Record Number of Great Whites Tagged in Southern California
Researchers working in Southern California tagged 38 sharks this year, more than triple last year’s total
Researchers in Southern California are seeing more great white sharks than ever before, reports local broadcast network KCAL-TV.
Chris Lowe, a shark expert at California State University Long Beach, tells KCAL-TV that his lab tagged a record 38 great whites—more than three times the number they tagged last year. “This year there were just more sharks around, and the question is why,” says Lowe.
But scientists emphasize an important qualifier: The great whites cruising the Southern California coast are babies and juveniles that tend to be between four and ten feet long. These skittish young sharks stick close to shore to avoid predators and snack on stingrays and fish.
They also mostly avoid people, even as they’re becoming more numerous.
“Despite the fact that shark populations are going up and more people are using the water than ever before, we’re not really seeing more people actually being bitten by sharks,” Lowe tells Reuters. “In fact, in some years, the rate has gone down. So what that tells us, as a scientist, is that we’re not on their menu at all. But occasionally accidents happen.”
Previous research from Lowe’s lab identified Southern California spots—including Ventura, Oxnard, Santa Monica Bay, Huntington Beach and Dana Point—as nurseries for the famously toothy predators, reported Cheri Carlson of the Ventura County Star in 2017.
Typically the immature great whites just spend the summer off Southern California, when the water is relatively warm, before heading south to Mexico and Baja as winter chills the sea. But this year Lowe says the sharks are sticking around.
“Normally they’d be leaving by now, but instead we are seeing more sharks than ever,” Lowe tells the Guardian's Katherine Gammon.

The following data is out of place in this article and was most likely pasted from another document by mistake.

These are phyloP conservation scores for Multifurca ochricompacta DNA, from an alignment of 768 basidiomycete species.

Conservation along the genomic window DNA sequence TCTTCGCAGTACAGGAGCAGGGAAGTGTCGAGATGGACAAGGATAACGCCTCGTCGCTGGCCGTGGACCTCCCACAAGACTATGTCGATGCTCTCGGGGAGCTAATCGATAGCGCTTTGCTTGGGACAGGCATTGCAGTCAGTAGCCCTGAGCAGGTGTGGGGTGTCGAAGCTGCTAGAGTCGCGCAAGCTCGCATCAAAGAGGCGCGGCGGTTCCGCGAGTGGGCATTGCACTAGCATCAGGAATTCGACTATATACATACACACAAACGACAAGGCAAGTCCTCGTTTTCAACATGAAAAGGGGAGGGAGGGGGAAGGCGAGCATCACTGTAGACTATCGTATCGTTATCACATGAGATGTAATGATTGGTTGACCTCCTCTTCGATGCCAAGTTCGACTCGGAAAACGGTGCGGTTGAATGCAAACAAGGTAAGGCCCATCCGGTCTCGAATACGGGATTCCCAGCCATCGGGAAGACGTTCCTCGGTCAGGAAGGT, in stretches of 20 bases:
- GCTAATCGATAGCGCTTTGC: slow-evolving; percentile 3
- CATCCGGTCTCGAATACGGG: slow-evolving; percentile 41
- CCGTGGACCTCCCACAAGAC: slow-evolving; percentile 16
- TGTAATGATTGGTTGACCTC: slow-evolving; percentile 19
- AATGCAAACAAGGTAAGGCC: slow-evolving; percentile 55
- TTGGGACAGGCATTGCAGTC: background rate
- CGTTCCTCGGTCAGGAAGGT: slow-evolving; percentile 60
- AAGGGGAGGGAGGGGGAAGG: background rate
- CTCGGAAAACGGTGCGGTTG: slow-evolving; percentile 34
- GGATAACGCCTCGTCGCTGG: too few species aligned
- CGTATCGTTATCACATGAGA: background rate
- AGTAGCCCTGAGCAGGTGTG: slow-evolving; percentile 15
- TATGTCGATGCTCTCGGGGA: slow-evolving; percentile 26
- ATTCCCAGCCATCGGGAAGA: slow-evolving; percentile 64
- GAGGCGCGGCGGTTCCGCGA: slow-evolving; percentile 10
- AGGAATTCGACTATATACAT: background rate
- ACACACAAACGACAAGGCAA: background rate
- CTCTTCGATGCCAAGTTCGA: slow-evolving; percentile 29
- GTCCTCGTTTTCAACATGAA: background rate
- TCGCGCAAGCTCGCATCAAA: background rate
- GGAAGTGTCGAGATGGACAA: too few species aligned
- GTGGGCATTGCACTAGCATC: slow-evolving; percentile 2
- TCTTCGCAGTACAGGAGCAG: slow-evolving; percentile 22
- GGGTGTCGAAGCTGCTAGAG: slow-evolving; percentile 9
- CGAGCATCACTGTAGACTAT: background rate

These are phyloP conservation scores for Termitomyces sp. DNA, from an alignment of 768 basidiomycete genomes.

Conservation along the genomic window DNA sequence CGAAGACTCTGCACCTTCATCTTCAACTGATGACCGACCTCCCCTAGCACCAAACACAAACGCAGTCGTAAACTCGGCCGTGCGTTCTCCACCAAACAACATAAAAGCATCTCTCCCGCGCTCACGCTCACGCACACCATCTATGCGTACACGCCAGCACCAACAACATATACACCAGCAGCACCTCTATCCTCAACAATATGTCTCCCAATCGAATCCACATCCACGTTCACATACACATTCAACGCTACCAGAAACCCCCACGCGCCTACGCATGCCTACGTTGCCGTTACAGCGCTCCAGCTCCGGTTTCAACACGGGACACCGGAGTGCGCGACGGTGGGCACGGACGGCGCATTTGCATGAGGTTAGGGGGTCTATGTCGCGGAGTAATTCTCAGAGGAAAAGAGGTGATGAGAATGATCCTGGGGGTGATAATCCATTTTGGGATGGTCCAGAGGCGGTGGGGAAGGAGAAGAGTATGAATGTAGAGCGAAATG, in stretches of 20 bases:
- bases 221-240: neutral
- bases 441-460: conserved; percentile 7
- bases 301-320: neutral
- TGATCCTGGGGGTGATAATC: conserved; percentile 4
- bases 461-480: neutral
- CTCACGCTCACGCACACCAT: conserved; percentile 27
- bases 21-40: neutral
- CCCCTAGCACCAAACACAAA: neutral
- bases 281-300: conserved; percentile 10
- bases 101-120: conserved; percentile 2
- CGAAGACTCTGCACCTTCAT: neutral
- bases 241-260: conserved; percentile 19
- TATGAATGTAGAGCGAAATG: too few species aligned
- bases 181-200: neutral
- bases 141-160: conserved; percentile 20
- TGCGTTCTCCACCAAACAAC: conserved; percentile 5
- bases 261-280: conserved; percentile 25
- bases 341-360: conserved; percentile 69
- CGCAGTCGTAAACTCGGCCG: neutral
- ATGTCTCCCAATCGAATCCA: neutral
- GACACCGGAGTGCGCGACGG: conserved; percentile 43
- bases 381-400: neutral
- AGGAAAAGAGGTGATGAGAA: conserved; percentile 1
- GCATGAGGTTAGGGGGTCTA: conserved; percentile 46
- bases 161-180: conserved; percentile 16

Lowe tells Laylan Connelly of the San Jose Mercury News that his team doesn’t have enough data to draw any hard conclusions yet, but water temperature is part of what dictates whether the sharks stay or leave. “If our water temperature doesn’t cool down, the sharks that normally leave have no reason to leave. So we’re just going to wait and see,” Lowe says.
This year’s monitoring also revealed groups of young sharks spending time in places farther north, where the water was once too cold for them to linger. “To us, that’s a harbinger of climate change,” Lowe tells the Mercury News, “that’s a classic sign of species moving north and tracking conditions that are more suitable.”
But even as climate change shuffles the growing sharks’ favorite haunts, the population’s growing size is a good sign for the sharks and California’s marine ecosystems. More sightings mean that protections for great whites enacted by the state in 1994 have worked. The Marine Mammal Protection Act has also likely helped the sharks by protecting the favorite food of adults: marine mammals.
“It’s taken this long to finally start seeing the results of protection, [but] they’ve finally reached a tipping point,” Michael Domeier, a shark researcher at the Marine Conservation Science Institute, told Surfline's Dashel Pierson in 2017 following numerous sightings in Orange County. “This is not a fluke. It’s our new reality. And we just have to get used to it.”
But a two-year drone study conducted by Lowe on the behavior of great whites near Southern California shores found they were mostly indifferent to people nearby. Lowe tells the Guardian that sharks may actually be making the beaches a bit safer by keeping the stingray population down.